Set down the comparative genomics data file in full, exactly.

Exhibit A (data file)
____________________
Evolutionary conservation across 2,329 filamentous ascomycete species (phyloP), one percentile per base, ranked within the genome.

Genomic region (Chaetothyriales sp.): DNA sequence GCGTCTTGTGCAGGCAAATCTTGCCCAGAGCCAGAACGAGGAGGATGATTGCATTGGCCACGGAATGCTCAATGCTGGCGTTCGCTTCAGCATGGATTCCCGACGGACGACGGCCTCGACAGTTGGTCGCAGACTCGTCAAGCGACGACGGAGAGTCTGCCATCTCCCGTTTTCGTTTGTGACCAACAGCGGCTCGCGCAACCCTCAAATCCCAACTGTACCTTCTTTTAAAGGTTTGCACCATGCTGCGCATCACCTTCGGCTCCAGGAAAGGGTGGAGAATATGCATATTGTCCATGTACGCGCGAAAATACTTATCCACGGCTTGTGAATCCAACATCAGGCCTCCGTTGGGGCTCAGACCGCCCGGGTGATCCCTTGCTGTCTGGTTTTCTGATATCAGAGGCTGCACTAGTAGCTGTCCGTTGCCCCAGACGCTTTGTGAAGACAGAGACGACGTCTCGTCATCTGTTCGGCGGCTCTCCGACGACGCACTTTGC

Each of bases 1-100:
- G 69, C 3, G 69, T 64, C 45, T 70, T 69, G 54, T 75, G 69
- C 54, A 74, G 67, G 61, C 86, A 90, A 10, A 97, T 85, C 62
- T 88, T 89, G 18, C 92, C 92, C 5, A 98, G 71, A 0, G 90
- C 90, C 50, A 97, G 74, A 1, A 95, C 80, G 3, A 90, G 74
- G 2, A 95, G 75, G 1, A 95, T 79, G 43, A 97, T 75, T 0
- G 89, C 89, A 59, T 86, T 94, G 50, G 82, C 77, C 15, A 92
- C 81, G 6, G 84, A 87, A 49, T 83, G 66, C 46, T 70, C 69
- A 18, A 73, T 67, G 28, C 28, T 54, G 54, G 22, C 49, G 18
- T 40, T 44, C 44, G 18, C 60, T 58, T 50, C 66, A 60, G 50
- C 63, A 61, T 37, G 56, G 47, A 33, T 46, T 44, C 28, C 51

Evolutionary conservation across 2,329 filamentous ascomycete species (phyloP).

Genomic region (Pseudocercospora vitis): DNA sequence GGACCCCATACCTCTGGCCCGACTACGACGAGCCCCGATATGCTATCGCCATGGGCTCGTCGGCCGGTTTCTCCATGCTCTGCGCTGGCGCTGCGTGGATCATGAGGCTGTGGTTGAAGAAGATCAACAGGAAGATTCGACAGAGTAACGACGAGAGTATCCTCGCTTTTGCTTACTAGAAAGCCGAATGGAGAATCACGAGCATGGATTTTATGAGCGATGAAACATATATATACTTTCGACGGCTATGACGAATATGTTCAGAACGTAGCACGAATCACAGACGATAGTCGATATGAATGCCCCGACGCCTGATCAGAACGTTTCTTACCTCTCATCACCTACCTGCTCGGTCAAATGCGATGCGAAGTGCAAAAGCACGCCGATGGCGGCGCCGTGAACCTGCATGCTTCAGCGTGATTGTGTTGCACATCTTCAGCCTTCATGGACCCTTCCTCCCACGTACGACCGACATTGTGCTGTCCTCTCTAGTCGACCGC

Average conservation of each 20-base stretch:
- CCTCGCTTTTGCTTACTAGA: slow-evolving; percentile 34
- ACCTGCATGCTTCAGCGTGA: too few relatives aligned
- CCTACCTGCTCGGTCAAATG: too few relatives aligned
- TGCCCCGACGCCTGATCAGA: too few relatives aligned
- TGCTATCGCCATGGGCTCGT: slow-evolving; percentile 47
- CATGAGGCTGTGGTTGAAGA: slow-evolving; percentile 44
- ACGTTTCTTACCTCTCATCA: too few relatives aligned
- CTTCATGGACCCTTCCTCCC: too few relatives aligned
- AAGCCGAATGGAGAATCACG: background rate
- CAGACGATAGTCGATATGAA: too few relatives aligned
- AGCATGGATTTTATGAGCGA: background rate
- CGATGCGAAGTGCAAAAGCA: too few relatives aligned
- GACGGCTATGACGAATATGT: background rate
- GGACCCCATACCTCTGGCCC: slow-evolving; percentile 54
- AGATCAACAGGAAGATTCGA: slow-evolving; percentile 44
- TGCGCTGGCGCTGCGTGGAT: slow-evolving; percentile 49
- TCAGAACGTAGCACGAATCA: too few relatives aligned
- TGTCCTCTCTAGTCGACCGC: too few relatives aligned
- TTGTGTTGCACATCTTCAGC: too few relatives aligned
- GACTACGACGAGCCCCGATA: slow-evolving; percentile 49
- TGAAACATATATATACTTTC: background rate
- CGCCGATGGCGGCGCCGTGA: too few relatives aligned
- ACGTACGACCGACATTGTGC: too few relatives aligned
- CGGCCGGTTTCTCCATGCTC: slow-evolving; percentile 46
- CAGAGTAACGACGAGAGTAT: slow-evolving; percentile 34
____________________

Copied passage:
Evolutionary conservation across 2,329 filamentous ascomycete species (phyloP), one percentile per base, ranked within the genome.

Genomic region (Chaetothyriales sp.): DNA sequence GCGTCTTGTGCAGGCAAATCTTGCCCAGAGCCAGAACGAGGAGGATGATTGCATTGGCCACGGAATGCTCAATGCTGGCGTTCGCTTCAGCATGGATTCCCGACGGACGACGGCCTCGACAGTTGGTCGCAGACTCGTCAAGCGACGACGGAGAGTCTGCCATCTCCCGTTTTCGTTTGTGACCAACAGCGGCTCGCGCAACCCTCAAATCCCAACTGTACCTTCTTTTAAAGGTTTGCACCATGCTGCGCATCACCTTCGGCTCCAGGAAAGGGTGGAGAATATGCATATTGTCCATGTACGCGCGAAAATACTTATCCACGGCTTGTGAATCCAACATCAGGCCTCCGTTGGGGCTCAGACCGCCCGGGTGATCCCTTGCTGTCTGGTTTTCTGATATCAGAGGCTGCACTAGTAGCTGTCCGTTGCCCCAGACGCTTTGTGAAGACAGAGACGACGTCTCGTCATCTGTTCGGCGGCTCTCCGACGACGCACTTTGC

Each of bases 1-100:
- G 69, C 3, G 69, T 64, C 45, T 70, T 69, G 54, T 75, G 69
- C 54, A 74, G 67, G 61, C 86, A 90, A 10, A 97, T 85, C 62
- T 88, T 89, G 18, C 92, C 92, C 5, A 98, G 71, A 0, G 90
- C 90, C 50, A 97, G 74, A 1, A 95, C 80, G 3, A 90, G 74
- G 2, A 95, G 75, G 1, A 95, T 79, G 43, A 97, T 75, T 0
- G 89, C 89, A 59, T 86, T 94, G 50, G 82, C 77, C 15, A 92
- C 81, G 6, G 84, A 87, A 49, T 83, G 66, C 46, T 70, C 69
- A 18, A 73, T 67, G 28, C 28, T 54, G 54, G 22, C 49, G 18
- T 40, T 44, C 44, G 18, C 60, T 58, T 50, C 66, A 60, G 50
- C 63, A 61, T 37, G 56, G 47, A 33, T 46, T 44, C 28, C 51

Evolutionary conservation across 2,329 filamentous ascomycete species (phyloP).

Genomic region (Pseudocercospora vitis): DNA sequence GGACCCCATACCTCTGGCCCGACTACGACGAGCCCCGATATGCTATCGCCATGGGCTCGTCGGCCGGTTTCTCCATGCTCTGCGCTGGCGCTGCGTGGATCATGAGGCTGTGGTTGAAGAAGATCAACAGGAAGATTCGACAGAGTAACGACGAGAGTATCCTCGCTTTTGCTTACTAGAAAGCCGAATGGAGAATCACGAGCATGGATTTTATGAGCGATGAAACATATATATACTTTCGACGGCTATGACGAATATGTTCAGAACGTAGCACGAATCACAGACGATAGTCGATATGAATGCCCCGACGCCTGATCAGAACGTTTCTTACCTCTCATCACCTACCTGCTCGGTCAAATGCGATGCGAAGTGCAAAAGCACGCCGATGGCGGCGCCGTGAACCTGCATGCTTCAGCGTGATTGTGTTGCACATCTTCAGCCTTCATGGACCCTTCCTCCCACGTACGACCGACATTGTGCTGTCCTCTCTAGTCGACCGC

Average conservation of each 20-base stretch:
- CCTCGCTTTTGCTTACTAGA: slow-evolving; percentile 34
- ACCTGCATGCTTCAGCGTGA: too few relatives aligned
- CCTACCTGCTCGGTCAAATG: too few relatives aligned
- TGCCCCGACGCCTGATCAGA: too few relatives aligned
- TGCTATCGCCATGGGCTCGT: slow-evolving; percentile 47
- CATGAGGCTGTGGTTGAAGA: slow-evolving; percentile 44
- ACGTTTCTTACCTCTCATCA: too few relatives aligned
- CTTCATGGACCCTTCCTCCC: too few relatives aligned
- AAGCCGAATGGAGAATCACG: background rate
- CAGACGATAGTCGATATGAA: too few relatives aligned
- AGCATGGATTTTATGAGCGA: background rate
- CGATGCGAAGTGCAAAAGCA: too few relatives aligned
- GACGGCTATGACGAATATGT: background rate
- GGACCCCATACCTCTGGCCC: slow-evolving; percentile 54
- AGATCAACAGGAAGATTCGA: slow-evolving; percentile 44
- TGCGCTGGCGCTGCGTGGAT: slow-evolving; percentile 49
- TCAGAACGTAGCACGAATCA: too few relatives aligned
- TGTCCTCTCTAGTCGACCGC: too few relatives aligned
- TTGTGTTGCACATCTTCAGC: too few relatives aligned
- GACTACGACGAGCCCCGATA: slow-evolving; percentile 49
- TGAAACATATATATACTTTC: background rate
- CGCCGATGGCGGCGCCGTGA: too few relatives aligned
- ACGTACGACCGACATTGTGC: too few relatives aligned
- CGGCCGGTTTCTCCATGCTC: slow-evolving; percentile 46
- CAGAGTAACGACGAGAGTAT: slow-evolving; percentile 34